MISHLER, Paul C. Raising Reds: The Young Pioneers, Radical Summer Camps, and Communist Political Culture in the United States. New York: Columbia University Press, 1999. 172p. Resenha de: GLASSFORD, Larry A. Canadian Social Studies, v.35, n.2, 2001.
The author of this intriguing, though sloppily edited, little book is a self-proclaimed radical parent, himself raised by parents who were intellectuals and radicals. His personal philosophy, he confides, is that the world is out there to be changed (x). His sympathy for the goals, if not always the means, of the American Communist activists described in this book is readily apparent.
Mishler’s analysis concentrates on the period from the early 1920s to the mid-1950s. This chronological era sandwiches a fifteen-year period of semi-respectability for the Communists in America, 1930 to 1945, between two decades of virulent Red Scare. His book provides a timely reminder that, during the depths of the Great Depression, and continuing through the anti-Fascist war years, the Communist Party was able to connect with significant aspects of mainstream American society and culture. During this time, Communists led labour unions, wrote leading articles for the popular press, and taught openly in universities. A combination of the Cold War, McCarthyism and working-class prosperity terminated this rapprochement between Marx and the Mayflower, though Mishler argues that much of their radical critique of capitalism resurfaced in the New Left protests of the Sixties and Seventies.
The central focus for Mishler, as it was for Communist parents in the first half of the 20th century, is the problem of how to educate children so that they would grow up to be radicals (25). The issue of which community institutions – the family, the school, the state, various voluntary organizations – are to be charged with the responsibility of socializing the next generation is an ongoing dilemma. At that time, most Communists were either immigrants or the children of immigrants. They understood the pressure on their own offspring to conform to the norms of the mainstream culture in this ‘New World’ society. Yet they rejected much of that society’s founding myths on ideological grounds. What to do? The answer was sought in after-school programs and summer camps built around the Marxist values of the parents, though these ideas were framed to be as compatible as possible with the more radical aspect of American liberalism.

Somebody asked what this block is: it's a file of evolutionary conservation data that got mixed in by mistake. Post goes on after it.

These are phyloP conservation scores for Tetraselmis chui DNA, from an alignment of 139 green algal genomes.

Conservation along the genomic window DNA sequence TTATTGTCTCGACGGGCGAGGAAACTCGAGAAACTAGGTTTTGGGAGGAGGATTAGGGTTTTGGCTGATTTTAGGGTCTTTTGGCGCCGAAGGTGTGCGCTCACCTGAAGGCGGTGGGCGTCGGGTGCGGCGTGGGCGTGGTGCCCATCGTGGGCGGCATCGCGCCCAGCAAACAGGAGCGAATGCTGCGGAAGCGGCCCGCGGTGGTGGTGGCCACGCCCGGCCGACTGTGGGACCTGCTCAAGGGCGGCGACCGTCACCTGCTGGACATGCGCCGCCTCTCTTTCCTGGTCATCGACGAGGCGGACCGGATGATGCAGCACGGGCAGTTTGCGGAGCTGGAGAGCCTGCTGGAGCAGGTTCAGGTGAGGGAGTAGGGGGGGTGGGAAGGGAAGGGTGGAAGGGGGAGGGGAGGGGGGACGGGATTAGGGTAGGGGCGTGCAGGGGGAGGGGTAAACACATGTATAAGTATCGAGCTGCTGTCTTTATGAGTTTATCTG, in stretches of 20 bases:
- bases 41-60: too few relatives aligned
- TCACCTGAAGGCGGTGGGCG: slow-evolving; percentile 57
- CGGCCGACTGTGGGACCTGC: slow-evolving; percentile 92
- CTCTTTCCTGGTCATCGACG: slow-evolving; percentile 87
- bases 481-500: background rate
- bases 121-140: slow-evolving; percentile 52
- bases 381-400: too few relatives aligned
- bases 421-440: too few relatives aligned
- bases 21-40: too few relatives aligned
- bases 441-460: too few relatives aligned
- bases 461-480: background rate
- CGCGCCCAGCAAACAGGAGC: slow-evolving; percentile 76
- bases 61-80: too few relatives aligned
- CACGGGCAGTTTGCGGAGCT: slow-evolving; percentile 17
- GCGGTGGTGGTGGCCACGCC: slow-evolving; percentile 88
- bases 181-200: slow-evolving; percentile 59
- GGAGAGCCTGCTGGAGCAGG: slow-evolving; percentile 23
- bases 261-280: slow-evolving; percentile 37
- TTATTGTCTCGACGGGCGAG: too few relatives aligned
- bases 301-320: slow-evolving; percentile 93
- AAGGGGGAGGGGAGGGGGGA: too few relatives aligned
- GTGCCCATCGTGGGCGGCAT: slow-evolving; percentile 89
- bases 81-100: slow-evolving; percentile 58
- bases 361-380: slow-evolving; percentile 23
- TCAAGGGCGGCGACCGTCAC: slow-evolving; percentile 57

Through the 1920s, the largest number of American Communists derived from the immigrant Jewish and Finnish communities. Parents and party organizers frequently clashed over the relative weight to be given to working-class solidarity, as opposed to ethnic heritage, in the curriculum of the out-of-school educational programs. By the 1930s, party thinking had relaxed somewhat, so that ethnicity was nurtured rather than shunned, even as the youth programs moved to adopt more of the trappings of the host culture, notably organized sports.
During the more strident period of party educational activity in the 1920s, parents had often been deliberately excluded from participation in the leadership of the main youth organization, the Young Pioneers. In fact, the children were sometimes taught to undermine the authority of their own parents, particularly authoritarian fathers, as a metaphor for and precursor to the coming revolutionary victory of the working class over the bourgeoisie. Mere analysis of the injustices in society was deemed insufficient. The young students were inspired by their adult leaders to take direct political action in support of their causes. This included skipping regular school attendance to take part in public rallies, demonstrations and strikes.
In the end, the institutionalized extra-school education of young Communists in America collapsed. The threats and enticements of mainstream society prevailed over a determined but tiny minority. Here and there, however, a few residual survivors – sometimes dubbed Red Diaper Babies – surface to remind Americans of an overlooked element of their past. This book and its author provide one such example.
Larry A. Glassford – University of Windsor.